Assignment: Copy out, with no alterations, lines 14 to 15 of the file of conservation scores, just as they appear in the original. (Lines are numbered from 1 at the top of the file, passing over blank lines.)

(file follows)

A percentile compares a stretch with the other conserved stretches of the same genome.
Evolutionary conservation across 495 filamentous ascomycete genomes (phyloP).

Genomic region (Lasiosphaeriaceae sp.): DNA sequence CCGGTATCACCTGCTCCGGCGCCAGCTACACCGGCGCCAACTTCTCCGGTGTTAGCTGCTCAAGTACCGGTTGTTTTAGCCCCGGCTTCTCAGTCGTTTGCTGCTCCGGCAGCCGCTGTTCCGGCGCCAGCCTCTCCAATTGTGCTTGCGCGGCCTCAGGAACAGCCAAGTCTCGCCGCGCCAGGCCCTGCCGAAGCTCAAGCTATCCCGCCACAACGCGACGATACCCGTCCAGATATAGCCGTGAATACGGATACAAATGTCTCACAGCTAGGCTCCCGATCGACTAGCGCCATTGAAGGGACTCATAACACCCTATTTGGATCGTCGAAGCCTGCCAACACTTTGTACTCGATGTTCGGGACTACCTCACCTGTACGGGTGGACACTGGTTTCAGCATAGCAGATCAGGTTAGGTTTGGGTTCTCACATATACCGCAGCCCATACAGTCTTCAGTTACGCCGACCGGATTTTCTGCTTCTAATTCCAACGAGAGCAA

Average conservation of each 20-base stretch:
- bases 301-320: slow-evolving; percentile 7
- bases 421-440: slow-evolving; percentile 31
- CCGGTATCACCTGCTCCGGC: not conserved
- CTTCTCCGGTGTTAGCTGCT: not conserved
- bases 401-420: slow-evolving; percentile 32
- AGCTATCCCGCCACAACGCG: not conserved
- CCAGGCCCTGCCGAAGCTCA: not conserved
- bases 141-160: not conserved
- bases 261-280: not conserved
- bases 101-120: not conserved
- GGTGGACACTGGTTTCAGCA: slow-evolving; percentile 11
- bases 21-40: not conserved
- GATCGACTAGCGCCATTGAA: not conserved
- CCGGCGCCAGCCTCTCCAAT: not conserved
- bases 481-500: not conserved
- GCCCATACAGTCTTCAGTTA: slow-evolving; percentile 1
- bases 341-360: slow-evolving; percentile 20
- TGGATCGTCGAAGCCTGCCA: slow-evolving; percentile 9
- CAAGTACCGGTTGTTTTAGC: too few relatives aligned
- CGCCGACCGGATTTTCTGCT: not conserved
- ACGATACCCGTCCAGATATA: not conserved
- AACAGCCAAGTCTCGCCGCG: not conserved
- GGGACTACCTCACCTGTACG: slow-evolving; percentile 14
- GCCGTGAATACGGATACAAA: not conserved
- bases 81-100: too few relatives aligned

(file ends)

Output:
- bases 101-120: not conserved
- GGTGGACACTGGTTTCAGCA: slow-evolving; percentile 11